Saturday, Sept. 21 marked Northstar’s third annual Vail Resorts’ Echo Day through which hundreds of volunteer hours are contributed to a major project in partnership with a community organization in need. This year, the Sugar Pine Foundation led the project to restore forested land protected by the California Tahoe Conservancy between Brockway Summit and Kings Beach just north of North Lake Tahoe.
“Sugar Pines used to account for 25 percent of the forest around Lake Tahoe,” said Sugar Pine Foundation Executive Director Maria Mircheva. “We’re trying to restore that population, which currently stands at only five percent. The amount we accomplished in one day with Northstar’s help is invaluable and hopefully the rain that ensued will help insure these trees’ survival.”
An invasive fungus called Blister Rust wiped out a majority of the sugar pine population in and around the Tahoe Basin in previous decades, causing fire crews to cut down infected trees and drastically thin some areas. The Sugar Pine Foundation reproduces fungus-resistant sugar pines and leads major planting projects to restore the population and enhance the forest’s diversity.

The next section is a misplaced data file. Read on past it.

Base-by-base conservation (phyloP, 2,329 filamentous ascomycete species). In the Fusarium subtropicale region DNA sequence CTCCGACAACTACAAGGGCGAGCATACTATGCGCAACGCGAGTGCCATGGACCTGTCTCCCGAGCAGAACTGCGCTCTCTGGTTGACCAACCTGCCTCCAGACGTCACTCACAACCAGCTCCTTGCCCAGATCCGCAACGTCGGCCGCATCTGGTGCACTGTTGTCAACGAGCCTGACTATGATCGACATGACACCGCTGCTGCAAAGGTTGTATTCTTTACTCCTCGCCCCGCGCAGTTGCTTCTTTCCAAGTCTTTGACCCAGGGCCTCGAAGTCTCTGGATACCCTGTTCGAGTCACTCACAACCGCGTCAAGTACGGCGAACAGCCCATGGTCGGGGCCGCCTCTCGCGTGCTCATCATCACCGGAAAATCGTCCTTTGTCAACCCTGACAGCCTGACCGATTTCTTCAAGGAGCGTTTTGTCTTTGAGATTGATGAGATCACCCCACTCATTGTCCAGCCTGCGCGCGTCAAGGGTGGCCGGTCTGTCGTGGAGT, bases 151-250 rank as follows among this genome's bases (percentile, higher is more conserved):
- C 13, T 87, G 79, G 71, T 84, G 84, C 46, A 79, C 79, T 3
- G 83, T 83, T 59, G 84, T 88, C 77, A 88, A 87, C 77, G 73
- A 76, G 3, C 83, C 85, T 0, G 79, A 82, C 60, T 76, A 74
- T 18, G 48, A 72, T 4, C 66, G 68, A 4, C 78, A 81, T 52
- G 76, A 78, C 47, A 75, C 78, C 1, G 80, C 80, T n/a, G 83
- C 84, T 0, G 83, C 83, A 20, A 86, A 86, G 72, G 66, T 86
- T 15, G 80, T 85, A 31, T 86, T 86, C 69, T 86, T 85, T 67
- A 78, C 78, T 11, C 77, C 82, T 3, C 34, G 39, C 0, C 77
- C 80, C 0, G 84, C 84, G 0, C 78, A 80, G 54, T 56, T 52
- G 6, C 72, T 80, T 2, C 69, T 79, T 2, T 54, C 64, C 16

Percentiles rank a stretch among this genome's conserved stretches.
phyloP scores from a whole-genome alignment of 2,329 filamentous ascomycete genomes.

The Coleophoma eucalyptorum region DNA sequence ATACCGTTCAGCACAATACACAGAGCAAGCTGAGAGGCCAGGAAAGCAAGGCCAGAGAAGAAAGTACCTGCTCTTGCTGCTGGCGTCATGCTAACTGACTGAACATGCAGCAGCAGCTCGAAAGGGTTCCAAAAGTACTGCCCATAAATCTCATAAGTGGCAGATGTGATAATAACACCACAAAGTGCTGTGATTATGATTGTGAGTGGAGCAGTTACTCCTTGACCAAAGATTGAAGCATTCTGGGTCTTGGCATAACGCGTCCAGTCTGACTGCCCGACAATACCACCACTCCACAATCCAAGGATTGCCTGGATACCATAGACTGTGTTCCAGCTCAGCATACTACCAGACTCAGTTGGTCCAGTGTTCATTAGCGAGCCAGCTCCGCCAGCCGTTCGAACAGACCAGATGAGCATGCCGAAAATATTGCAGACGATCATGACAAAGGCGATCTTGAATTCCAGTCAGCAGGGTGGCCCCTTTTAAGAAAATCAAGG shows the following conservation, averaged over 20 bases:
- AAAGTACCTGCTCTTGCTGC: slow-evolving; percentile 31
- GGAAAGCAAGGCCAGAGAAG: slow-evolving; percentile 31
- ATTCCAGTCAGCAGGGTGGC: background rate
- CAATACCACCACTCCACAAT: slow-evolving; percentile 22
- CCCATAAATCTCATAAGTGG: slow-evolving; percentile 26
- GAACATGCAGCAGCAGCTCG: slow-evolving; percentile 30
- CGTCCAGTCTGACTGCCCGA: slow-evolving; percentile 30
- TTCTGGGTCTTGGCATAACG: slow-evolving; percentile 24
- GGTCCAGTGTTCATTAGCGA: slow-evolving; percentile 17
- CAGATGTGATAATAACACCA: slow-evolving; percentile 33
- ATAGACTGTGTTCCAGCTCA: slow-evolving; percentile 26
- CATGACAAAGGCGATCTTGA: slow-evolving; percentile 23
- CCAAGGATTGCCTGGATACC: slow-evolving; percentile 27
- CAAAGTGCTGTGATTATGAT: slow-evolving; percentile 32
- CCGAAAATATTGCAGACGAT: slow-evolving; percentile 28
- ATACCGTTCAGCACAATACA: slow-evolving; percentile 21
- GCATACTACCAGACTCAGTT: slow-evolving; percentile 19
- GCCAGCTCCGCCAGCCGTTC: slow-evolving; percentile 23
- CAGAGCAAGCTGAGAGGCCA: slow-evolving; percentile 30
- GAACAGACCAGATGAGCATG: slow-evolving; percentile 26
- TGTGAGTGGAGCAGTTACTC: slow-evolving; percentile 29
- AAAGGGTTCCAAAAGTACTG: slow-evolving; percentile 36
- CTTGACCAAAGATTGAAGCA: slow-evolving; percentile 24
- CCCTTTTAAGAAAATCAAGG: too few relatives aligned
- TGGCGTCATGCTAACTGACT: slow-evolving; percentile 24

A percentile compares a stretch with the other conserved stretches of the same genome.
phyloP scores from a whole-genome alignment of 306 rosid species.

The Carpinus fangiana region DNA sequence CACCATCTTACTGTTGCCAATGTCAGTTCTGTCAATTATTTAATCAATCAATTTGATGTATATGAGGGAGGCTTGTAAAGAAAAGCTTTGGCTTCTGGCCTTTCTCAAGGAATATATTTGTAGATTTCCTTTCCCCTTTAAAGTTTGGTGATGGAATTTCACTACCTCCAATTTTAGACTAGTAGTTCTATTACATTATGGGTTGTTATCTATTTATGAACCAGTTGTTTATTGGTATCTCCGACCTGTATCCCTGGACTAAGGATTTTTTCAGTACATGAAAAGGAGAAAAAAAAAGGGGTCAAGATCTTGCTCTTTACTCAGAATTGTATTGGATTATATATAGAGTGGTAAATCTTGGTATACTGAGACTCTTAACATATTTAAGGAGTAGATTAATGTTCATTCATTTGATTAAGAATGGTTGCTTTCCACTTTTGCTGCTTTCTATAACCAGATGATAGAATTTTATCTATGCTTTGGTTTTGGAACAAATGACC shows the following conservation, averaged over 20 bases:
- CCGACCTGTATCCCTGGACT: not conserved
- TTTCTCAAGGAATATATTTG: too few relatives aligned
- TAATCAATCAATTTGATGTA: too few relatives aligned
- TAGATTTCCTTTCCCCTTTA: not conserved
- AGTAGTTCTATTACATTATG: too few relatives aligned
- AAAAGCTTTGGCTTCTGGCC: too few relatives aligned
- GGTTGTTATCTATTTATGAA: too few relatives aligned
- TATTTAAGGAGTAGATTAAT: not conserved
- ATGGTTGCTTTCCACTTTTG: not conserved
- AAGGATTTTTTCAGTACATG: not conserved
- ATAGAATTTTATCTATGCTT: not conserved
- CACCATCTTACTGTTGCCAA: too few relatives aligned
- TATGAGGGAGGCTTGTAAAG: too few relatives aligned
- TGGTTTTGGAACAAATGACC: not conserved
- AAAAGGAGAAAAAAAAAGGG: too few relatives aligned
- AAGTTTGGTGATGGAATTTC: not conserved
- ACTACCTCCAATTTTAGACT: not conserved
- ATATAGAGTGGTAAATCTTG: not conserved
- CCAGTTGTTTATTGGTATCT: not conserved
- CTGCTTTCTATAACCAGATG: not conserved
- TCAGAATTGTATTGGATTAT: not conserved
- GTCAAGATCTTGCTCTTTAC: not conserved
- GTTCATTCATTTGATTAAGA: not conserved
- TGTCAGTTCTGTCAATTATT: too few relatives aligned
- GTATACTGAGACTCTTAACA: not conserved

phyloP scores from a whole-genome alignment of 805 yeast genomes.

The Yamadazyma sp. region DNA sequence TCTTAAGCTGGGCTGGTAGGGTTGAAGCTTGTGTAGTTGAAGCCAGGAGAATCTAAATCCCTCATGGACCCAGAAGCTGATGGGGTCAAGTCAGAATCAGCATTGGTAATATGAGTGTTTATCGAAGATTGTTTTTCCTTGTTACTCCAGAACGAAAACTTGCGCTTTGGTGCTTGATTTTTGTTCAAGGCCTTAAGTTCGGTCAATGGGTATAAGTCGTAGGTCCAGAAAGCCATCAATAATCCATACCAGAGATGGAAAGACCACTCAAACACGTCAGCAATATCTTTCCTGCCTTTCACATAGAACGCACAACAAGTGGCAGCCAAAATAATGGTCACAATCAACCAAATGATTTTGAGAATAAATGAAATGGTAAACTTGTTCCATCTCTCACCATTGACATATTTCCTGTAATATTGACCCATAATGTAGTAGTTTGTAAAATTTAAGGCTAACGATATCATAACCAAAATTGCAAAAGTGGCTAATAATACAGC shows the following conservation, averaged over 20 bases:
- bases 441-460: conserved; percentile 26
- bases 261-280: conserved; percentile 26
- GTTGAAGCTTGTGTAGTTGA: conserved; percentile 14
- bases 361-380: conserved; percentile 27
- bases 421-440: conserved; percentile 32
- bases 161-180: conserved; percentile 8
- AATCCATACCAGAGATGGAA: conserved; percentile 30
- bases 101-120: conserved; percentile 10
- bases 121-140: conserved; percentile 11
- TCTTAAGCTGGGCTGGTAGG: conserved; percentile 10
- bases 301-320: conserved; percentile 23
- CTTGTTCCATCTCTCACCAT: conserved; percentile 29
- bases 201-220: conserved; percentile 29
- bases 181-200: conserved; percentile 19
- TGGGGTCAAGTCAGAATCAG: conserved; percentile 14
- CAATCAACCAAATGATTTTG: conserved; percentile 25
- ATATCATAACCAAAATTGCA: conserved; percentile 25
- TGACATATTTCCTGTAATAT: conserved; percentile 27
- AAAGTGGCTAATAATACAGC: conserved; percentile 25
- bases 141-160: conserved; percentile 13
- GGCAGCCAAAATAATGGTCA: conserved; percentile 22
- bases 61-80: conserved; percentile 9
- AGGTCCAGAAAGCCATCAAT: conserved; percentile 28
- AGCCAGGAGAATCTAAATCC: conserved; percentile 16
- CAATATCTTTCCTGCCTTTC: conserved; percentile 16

“Echo Day provides our employees and their friends and family with the opportunity to give back and lend a helping hand in our own backyard,” said Northstar Chief Operating Officer Bill Rock. “We recognize what an important role Tahoe’s forests play for our guest and we’re thrilled we could team up with the Sugar Pine Foundation for this project.”
The project is made possible through Vail Resorts Echo, an arm of Vail Resorts focused on environmental stewardship, charitable contributions and volunteerism. Through Vail Resorts Echo’s programs, Vail Resorts connects to the core issues concerning the natural environments and communities in which the resorts operate. While Northstar employees busied themselves planting trees, projects in Colorado, Utah, Minnesota and Michigan were happening simultaneously in the communities surrounding Vail Resort’s ten ski areas.
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